Shortly following the end of the COVID-19 public health emergency, pandemic-era restrictions on Medicaid redetermination ended. In that time, over 500,000 people have been disenrolled, interrupting their coverage and impacting their access to healthcare. Some states have kicked off more beneficiaries than others, with Florida taking the lead.
As nursing homes increasingly look for ways to incorporate value-based care into their practices, some are moving towards payvider models, wherein they partner with a Medicare Advantage insurer and play the roles of payer and provider together. A panel of experts spoke about this strategy in a recently broadcast webinar by NetSmart Technologies.
The US drug pricing reform in the Inflation Reduction Act was concocted by John Barkett of the Berkely Research Group. In a new interview, Politico’s Ben Leonard spoke to Barkett to talk about the process and the next steps for the Centers for Medicare and Medicaid Services (CMS). Barkett first spoke about pharma’s criticism of the move and the agency.
COVID-era policies expanded access to Medicaid and Marketplace plans for millions of people in the US, resulting in the lowest rates of uninsured status ever. However, these policies are set to expire soon, resulting in many people under 65 losing their coverage. In a new Health Affairs article, learn more about the state of insurance coverage of people under 65 years of age and how it’s set to change in the coming decade.
A newly published study in JAMA Health Forum found that new Medicare Part D price caps on out-of-pocket prescription drug costs will help new beneficiaries switching from commercial plans. The study found that the $2000 price cap in the provision, included in the Inflation Reduction Act, would save people switching from commercial plans to Part D.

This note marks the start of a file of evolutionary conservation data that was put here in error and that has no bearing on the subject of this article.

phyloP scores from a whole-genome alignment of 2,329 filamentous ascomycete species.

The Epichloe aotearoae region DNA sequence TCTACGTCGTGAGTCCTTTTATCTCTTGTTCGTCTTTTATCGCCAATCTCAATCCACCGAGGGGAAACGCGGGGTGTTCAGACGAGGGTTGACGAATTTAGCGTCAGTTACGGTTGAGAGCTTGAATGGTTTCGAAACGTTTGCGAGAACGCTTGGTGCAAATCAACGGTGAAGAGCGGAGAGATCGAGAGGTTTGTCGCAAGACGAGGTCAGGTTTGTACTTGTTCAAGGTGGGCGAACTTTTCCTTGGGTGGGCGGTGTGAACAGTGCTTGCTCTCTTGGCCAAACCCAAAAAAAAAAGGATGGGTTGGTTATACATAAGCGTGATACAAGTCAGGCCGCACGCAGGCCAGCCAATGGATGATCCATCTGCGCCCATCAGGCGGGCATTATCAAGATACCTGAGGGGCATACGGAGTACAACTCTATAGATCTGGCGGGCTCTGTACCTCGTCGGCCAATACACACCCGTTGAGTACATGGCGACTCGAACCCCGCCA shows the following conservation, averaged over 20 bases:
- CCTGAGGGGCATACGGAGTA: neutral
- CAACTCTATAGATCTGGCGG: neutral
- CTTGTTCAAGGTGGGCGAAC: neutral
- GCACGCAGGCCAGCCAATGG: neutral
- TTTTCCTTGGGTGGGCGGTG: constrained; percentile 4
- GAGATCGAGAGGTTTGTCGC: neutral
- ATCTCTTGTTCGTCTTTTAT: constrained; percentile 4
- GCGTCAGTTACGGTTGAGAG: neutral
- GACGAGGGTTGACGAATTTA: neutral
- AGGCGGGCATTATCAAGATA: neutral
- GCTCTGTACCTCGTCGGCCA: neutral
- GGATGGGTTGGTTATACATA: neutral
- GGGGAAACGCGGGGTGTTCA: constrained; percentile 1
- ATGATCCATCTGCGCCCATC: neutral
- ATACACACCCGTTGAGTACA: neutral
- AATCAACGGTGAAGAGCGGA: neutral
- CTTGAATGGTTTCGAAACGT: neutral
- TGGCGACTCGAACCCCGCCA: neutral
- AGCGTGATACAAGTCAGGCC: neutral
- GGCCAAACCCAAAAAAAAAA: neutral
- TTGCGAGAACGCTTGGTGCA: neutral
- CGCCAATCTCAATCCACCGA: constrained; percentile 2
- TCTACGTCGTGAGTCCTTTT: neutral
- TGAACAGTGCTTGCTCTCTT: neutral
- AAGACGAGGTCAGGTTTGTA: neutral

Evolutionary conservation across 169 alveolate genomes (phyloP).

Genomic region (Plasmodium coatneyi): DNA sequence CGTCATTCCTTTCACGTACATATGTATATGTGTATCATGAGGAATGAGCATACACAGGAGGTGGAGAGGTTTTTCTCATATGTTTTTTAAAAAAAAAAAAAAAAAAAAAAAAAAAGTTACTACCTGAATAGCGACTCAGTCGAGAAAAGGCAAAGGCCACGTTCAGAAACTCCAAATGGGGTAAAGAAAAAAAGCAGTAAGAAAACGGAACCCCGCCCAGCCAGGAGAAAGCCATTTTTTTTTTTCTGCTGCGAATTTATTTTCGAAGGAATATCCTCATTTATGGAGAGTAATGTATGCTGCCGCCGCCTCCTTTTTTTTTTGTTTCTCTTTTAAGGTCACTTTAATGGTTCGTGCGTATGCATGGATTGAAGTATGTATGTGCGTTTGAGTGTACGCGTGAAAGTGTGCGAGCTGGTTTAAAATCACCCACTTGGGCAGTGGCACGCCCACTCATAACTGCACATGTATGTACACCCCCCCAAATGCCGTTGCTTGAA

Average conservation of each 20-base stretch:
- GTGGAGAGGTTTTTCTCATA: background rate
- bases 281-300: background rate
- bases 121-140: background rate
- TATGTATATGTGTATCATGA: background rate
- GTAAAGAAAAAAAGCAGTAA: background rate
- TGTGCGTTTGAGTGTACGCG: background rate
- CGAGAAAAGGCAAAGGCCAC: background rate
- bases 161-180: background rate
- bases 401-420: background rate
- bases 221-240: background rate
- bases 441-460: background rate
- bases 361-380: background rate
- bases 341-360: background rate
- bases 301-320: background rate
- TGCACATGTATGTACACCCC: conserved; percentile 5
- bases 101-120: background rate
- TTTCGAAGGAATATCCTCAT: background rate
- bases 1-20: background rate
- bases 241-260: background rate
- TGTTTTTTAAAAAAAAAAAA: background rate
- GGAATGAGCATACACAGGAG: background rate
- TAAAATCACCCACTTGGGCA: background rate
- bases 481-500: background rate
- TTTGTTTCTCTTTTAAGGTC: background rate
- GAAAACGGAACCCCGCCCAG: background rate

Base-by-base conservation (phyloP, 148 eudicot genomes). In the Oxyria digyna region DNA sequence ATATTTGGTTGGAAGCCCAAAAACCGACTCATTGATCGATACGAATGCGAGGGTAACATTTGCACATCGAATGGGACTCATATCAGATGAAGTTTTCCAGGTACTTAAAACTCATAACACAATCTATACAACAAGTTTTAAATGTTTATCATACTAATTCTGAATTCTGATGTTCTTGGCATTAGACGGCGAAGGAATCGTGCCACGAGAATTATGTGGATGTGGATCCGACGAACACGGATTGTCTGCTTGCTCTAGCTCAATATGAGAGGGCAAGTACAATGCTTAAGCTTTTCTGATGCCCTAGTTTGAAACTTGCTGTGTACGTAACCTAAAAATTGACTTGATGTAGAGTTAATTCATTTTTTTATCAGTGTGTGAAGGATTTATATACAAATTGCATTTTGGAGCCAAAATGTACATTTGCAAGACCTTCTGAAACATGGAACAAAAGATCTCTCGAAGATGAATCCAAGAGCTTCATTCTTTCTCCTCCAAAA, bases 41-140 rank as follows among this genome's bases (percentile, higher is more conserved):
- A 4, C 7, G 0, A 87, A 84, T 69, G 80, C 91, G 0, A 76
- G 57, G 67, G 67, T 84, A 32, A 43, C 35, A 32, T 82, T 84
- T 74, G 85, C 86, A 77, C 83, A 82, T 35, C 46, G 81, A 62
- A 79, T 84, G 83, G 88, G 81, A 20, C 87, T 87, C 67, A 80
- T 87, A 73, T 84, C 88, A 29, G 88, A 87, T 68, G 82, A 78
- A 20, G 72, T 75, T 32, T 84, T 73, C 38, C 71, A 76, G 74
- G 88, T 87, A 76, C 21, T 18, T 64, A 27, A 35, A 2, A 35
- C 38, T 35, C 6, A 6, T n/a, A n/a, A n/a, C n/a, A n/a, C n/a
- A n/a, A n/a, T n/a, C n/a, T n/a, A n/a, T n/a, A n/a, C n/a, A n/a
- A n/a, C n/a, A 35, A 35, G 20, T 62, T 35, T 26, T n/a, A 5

The US 340B program requires drugmakers to provide certain medications at a significant discount to safety-net care centers that provide care for patients in economically disadvantaged areas through Medicaid and Medicare Part B. In a new BenefitsPRO interview with Sarah Hearn of RxBenefits, learn how the 340B program has impacted manufacturers and commercial payers.
A US Federal appeals court has issued a stay on a lower court’s ruling that would gut the preventative care requirements in the Affordable Care Act. If not paused, the lower court’s ruling would end the requirements for payers to cover preventative care services like physicals, Pap tests, cancer screenings, and pre-exposure prophylaxis (PrEP) for HIV.
Several states have adopted policies that make Medicaid managed care plans put money back into local communities to promote health equity and community health by targeting social determinants of health (SDoH) associated with poor health outcomes. In a new Health Affairs Forefront article, learn about the challenges blocking the full realization of these policies’ potential and best practices in developing them.
A newly released proposed rule by the US Centers for Medicare and Medicaid Services (CMS) targets transparency, quality, care access, and payment rates for Medicaid and Children’s Health Insurance Program (CHIP) managed care. States would need to provide an annual payment analysis of all managed cares payment rates for a variety of services. In addition, states will need to develop a quality rating system for Medicaid and CHIP plans.